Live Out Loud Charity ( LOLC ) hosted its 10th Annual International Chicago Fashion Show last month, and their message was loud and clear.
"Live Out Loud Charity is a positive outlet for individuals who do not have that family support or don't have a support at all," said organization founder Sherrie Gearheart. "We believe in creating support systems to help people value themselves."
The room featured nearly 1,000 people and was standing-room-only that night. It was an elegant evening at the Palmer House Hilton, and everyone in attendance was there not only to support fashion but learn more about suicide prevention and its impact on Chicago communities.
LOLC is a non-profit organization and has been around since 2010. The mission of the organization is to save lives through awareness and education. The organization trains volunteers as spokespersons and sometimes even models.
With 23 designers from all over the world, including India and Ireland, the culture in the room for the recent event spoke for itself. The fashion show featured an array of cultural vibes ranging from a Lion King tribute to African fashion to kimono-wearing models was a tribute to Japanese culture and fashion. The idea behind the theme was to celebrate all cultures and for people to be proud of their identities.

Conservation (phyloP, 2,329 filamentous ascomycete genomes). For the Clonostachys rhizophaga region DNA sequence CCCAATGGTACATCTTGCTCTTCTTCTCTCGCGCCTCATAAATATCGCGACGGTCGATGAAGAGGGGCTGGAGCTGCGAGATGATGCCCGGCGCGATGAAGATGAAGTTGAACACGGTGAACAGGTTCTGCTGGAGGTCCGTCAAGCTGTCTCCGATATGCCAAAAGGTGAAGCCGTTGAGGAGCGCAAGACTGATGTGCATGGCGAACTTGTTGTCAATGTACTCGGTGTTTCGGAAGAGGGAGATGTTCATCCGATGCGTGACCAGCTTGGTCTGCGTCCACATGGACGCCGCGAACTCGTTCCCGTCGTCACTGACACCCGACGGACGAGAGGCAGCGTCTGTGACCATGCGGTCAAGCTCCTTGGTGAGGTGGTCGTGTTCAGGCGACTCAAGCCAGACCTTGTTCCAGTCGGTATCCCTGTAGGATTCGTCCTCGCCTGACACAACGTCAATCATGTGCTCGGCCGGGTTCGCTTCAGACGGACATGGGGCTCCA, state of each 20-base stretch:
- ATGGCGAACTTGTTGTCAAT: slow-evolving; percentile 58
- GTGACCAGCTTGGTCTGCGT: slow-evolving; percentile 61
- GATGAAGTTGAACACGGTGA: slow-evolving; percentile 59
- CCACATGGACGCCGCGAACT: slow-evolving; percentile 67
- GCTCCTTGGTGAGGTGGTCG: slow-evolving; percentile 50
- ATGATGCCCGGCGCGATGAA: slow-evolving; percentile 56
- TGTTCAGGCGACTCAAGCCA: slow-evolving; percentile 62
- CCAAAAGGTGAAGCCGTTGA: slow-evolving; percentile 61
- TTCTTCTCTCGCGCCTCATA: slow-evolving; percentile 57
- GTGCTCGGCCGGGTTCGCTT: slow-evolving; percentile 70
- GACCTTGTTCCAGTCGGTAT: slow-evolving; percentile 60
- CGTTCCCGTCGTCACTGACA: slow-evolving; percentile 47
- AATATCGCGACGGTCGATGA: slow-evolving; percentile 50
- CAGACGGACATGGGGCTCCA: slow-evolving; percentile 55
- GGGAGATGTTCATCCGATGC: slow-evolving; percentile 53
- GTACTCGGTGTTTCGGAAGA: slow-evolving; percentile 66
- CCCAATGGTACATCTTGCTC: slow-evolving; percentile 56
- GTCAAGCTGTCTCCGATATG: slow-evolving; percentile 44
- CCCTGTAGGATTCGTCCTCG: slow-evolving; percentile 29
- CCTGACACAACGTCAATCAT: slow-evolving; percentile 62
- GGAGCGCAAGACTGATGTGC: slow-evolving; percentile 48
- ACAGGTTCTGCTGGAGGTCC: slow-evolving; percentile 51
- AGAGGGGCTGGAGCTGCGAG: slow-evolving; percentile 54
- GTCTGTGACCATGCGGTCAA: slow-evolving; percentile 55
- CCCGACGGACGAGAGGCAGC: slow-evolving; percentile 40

"People were able to come to the show and be who they are and express themselves in a safe environment," said Gearheart. "We don't judge anybody, and people get to build their confidence on the runway."
Danielle T. Carrol, Live Out Loud Charities Board Member, said that although the event was a fashion show, fashion was secondary that night.
"The show is about the awareness," Carrol told Windy City Times. "There were over 1,000 people in the audience who learned how to save a life. Live Out Loud Charity embraces the LGBTQ community with an understanding that everyone deserves to be themselves and be accepted. Not a single person should want to take their own lives because other people can't accept who they are. This is why the message of suicide prevention is so important and the idea of coupling this message with fashion makes the message stronger and universal, especially for the LGBTQ community.
"There were amazing transgender models, models of different colors, different sizes, and ages. Many of the models from the show were told they could never model.
"I've seen the transformation of so many models. That makes me so happy. People who once themselves didn't want to live, now have the passion to help others live."